The Roadmap to Thoughtful, User-Centered Screen Design to Facilitate Productive, Safe and Profitable Industrial Operations.

The Roadmap to Thoughtful, User-Centered Screen Design to Facilitate Productive, Safe and Profitable Industrial Operations.

For a long time, it has appeared that touch panel and SCADA screen design was almost an afterthought in automation projects.  Many man-hours could be spent on the process design and PLC/DCS code and then be let down by a poor operator interface that didn’t maximise the system’s potential.

At the end of the day, the primary function of a HMI is to enable the operator to run a plant with maximum safety and efficiency.  The HMI should be a mechanism for providing the operator accurate information, assisting normal plant operations,  as well as detecting and correcting problems BEFORE they happen, especially in plants where safety is critical.

Upon walking into a plant, you would typically find a plant mimic closely based on P&IDs using fancy 3-D pipes, tanks and valves with many process variables inundating the user with too much information.  You will find many SCADA systems with 20 or 30 process variables on one screen and only a highly trained operator would know how far out of spec those values are.  Fancy graphics and colour palettes that delight the development team only serve to distract the operator from the important tasks at hand.

Simple, minimalistic graphics with critical information displayed in a manner that allows operators to quickly identify potential problems should be the aim of every HMI.

Delivering the right information to the right operator at the right time for their appropriate action requires the use of user-centred design principles.  For example consider:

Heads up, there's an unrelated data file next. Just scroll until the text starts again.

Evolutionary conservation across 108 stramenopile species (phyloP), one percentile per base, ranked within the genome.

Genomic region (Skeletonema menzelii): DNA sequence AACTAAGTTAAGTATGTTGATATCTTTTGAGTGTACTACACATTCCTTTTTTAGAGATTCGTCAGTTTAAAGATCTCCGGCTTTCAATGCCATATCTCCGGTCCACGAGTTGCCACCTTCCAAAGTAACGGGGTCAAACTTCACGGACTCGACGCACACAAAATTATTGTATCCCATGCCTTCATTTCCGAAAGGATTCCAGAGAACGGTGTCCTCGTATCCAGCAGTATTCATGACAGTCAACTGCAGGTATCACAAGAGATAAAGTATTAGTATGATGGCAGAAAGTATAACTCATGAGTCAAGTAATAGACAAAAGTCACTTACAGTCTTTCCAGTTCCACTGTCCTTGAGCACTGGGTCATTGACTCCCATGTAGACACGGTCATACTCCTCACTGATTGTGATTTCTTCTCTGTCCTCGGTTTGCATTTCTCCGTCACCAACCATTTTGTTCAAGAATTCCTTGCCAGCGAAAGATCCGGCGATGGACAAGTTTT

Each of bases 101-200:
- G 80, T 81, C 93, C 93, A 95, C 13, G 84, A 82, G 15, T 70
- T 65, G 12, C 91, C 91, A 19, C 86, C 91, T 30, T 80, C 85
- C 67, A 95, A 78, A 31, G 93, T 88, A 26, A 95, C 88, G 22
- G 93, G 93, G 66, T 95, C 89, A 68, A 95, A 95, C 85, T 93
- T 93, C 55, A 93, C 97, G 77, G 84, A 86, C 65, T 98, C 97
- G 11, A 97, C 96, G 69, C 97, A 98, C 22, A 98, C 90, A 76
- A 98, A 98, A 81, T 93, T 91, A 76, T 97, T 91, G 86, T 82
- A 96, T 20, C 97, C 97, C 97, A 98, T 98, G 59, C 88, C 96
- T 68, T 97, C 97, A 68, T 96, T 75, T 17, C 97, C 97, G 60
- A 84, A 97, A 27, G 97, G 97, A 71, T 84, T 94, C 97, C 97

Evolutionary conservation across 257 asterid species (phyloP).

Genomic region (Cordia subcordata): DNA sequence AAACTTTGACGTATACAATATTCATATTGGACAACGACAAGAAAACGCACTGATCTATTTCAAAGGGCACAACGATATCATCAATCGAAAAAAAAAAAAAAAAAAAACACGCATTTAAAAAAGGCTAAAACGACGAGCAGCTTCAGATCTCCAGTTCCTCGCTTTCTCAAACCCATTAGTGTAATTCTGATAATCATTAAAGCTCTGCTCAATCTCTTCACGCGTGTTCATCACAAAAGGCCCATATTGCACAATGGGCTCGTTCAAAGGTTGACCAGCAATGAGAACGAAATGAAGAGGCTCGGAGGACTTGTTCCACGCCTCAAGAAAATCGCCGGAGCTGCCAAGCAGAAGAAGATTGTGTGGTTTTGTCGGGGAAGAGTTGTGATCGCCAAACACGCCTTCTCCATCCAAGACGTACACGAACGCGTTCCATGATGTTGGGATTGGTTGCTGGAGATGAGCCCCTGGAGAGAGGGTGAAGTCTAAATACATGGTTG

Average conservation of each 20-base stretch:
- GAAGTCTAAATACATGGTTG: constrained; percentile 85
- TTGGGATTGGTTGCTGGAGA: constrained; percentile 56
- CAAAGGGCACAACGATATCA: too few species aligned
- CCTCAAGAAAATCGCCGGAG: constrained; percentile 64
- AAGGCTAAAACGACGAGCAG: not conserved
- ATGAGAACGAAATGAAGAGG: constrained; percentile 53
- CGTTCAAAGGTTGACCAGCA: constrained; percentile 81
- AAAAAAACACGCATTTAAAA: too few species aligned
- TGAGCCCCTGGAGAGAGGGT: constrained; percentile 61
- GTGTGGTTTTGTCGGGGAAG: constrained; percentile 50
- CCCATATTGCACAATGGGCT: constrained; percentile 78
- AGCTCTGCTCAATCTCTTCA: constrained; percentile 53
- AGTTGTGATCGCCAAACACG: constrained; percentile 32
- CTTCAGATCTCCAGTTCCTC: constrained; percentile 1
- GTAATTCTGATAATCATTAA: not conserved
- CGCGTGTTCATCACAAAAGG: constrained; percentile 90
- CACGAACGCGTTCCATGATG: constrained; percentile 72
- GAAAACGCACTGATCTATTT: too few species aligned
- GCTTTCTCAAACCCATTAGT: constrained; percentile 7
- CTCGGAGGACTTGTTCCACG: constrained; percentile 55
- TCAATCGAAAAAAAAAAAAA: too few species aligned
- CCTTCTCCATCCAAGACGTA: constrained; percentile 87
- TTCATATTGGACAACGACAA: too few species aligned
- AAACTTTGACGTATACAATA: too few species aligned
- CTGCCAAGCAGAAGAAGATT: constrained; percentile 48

• Instead of just placing a value on a screen, try using graphical indicators that show how far the process values are from their alarm limits. This allows the operator to immediately identify a problem before process is shutdown by an alarm.
  • Small, embedded trend windows (Sparklines) for critical process values can give a snapshot into the rate of change, transforming raw data into meaningful information to assist operators’ decision making.
  • Colours should be clearly defined at the start of the project with no more than 3-7 typically used.  Plant objects such tanks, pumps, valves, etc. should not be the prominent focus of the operator’s attention and photo realistic representation is unnecessary.
  • Simple, plain coloured objects are all that is required to avoid drawing attention away from the really important information.
  • Light grey backgrounds with black text give the best clarity and enable operators to focus on the information more quickly than dark backgrounds and bright text.
  • Simple, intuitive navigation.  Avoiding a top down structure where many clicks are required to reach a desired screen.

Instigating change to HMI systems can be difficult with operators and management often entrenched in doing things the way that they have been used to for many years but the benefits of a successful HMI system can be numerous:  increased productivity, better quality, improved safety, fewer plant incidents that may damage equipment, to name a few.

The High Performance HMI Handbook by Bill Hollifield, Dana Oliver, Ian Nimmo and Eddie Habibi (PAS, Houston, 2008) is an easy read. It is also a comprehensive and detailed reference work covering the background, the principles and best practices for display design.   We recommend this handbook as a great introduction to thoughtful, user-centred screen design for productive, safe and profitable industrial operations.

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